Kennedy Obsession
Marjorie Barrick Museum, University of Nevada, Las Vegas, 2015

Kennedy Obsession is an ongoing work in progress that considers the possibility of collective memory. I was surprised to learn that neurologists often test the memories of older patients by asking them to remember where they were when President Kennedy was assassinated. What is it about this memory that made it so seminal that if you could not remember, it might mean something is wrong with your brain? The common diagnostic question sparked my search for the optimism and tragedy of this era.

I’m interested in images of people responding to the presence and loss of the Kennedys: formal portraits of White House visitors circa 1961-3, crowds assembled to view the President’s motorcade, people lining the tracks of the train carrying Robert F. Kennedy’s body to Arlington Cemetery for burial after his assassination at the Ambassador Hotel in Los Angeles on June 5, 1968. The Kennedys almost never appear in my drawings—I want to capture the hope and loss reflected in the faces of anonymous crowds of admirers, witnesses, protestors, mourners transformed by shared experience.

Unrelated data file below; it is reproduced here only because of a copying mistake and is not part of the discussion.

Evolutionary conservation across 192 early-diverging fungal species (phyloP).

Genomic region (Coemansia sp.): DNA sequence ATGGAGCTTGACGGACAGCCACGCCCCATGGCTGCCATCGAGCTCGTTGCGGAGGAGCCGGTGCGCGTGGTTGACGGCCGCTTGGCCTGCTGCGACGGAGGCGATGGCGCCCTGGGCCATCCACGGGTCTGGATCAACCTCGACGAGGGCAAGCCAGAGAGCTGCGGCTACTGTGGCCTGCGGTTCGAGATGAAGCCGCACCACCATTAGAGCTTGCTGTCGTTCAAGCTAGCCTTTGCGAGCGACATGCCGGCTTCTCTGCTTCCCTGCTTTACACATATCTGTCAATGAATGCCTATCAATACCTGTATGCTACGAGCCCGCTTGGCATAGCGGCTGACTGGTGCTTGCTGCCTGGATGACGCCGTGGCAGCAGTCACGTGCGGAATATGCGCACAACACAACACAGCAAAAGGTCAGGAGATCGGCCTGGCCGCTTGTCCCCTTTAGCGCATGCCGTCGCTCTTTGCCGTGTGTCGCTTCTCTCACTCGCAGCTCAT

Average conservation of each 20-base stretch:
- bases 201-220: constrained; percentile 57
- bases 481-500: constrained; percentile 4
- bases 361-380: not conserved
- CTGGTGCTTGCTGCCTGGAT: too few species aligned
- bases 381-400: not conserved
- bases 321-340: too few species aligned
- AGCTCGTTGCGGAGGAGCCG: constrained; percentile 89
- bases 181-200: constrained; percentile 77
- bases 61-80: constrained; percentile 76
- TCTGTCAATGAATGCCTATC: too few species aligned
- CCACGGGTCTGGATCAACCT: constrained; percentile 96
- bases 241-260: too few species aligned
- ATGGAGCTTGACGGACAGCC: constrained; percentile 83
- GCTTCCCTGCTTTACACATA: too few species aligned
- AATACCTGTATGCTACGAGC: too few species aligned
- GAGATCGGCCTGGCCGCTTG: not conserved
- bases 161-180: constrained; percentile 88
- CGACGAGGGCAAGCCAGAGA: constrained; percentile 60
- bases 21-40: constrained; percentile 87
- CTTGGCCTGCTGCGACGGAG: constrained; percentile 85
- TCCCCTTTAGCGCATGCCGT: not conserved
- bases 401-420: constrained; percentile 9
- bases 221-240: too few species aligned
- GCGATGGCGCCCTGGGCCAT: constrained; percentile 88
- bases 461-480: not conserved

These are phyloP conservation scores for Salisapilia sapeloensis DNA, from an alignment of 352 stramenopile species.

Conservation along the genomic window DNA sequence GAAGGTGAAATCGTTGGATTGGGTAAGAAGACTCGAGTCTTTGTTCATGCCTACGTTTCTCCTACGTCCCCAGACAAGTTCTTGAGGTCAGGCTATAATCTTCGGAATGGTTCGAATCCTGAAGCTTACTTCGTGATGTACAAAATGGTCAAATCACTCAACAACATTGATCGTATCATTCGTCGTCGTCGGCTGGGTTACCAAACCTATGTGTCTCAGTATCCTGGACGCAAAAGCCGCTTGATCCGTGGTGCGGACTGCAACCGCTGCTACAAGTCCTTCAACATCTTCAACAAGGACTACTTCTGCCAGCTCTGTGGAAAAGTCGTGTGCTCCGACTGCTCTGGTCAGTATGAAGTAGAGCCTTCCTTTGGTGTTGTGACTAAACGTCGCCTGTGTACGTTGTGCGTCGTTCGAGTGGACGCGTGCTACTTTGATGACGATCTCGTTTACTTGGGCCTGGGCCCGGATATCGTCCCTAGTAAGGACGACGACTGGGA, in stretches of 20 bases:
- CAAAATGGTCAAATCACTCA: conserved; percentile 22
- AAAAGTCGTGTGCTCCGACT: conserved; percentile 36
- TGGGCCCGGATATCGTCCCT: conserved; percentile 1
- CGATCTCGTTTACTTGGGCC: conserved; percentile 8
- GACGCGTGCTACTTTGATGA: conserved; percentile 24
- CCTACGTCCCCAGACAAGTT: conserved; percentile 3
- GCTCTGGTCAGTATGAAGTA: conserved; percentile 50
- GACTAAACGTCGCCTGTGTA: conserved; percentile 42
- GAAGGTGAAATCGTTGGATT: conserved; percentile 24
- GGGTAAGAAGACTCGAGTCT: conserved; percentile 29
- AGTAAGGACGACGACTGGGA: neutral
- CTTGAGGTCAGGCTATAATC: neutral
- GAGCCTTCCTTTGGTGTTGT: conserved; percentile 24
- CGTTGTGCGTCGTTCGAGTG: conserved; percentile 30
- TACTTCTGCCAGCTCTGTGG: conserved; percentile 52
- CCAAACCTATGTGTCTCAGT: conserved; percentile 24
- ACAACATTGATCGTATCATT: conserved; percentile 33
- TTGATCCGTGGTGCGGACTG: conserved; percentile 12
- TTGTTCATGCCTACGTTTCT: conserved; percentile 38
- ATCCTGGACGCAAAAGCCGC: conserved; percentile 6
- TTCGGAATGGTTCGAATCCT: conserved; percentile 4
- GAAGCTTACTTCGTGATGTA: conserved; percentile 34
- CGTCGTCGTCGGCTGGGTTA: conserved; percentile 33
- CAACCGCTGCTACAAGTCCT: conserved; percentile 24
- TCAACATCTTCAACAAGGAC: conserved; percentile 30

Kennedy Obsession drawings are based on photographs I unearthed in historical archives, including the John F. Kennedy Presidential Library in Boston, (Thanks to Laurie Austin, Emily Watlington for their research assistance and to Seth Beckerman for permission to draw from his RFK Train images) and from The Sixth Floor Museum at Dealey Plaza in Dallas (Thanks to Krishna Shenoy.)